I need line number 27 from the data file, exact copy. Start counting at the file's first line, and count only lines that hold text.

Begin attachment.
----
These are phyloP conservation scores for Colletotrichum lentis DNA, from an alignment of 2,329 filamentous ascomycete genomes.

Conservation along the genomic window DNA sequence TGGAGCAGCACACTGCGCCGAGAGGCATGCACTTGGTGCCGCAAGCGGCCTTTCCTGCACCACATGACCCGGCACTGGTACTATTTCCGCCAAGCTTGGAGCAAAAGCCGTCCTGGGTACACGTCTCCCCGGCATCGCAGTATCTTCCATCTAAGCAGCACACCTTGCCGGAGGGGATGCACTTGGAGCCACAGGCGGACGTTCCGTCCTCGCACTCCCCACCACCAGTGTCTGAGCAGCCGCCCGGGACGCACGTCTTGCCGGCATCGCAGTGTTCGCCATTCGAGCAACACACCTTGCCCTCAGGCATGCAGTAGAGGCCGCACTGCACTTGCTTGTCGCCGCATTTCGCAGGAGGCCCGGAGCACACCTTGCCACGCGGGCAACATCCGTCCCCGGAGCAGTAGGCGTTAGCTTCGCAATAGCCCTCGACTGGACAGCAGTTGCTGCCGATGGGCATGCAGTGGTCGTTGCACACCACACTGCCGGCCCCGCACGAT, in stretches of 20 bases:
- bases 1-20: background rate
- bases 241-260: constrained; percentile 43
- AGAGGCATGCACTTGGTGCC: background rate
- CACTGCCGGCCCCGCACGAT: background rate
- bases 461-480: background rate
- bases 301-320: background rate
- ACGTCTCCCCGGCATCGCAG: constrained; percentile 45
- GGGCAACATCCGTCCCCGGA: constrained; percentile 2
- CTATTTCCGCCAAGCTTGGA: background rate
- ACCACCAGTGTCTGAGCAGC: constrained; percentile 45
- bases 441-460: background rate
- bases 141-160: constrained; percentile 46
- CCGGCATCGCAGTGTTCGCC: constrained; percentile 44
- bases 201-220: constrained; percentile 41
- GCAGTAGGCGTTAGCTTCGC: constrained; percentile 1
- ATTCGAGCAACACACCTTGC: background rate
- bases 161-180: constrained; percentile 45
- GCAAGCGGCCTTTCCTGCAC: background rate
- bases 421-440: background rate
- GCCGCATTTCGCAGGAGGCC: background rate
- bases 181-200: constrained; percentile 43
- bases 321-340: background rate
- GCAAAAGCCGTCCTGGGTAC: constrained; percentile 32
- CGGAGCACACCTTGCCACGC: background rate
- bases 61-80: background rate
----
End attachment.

- bases 61-80: background rate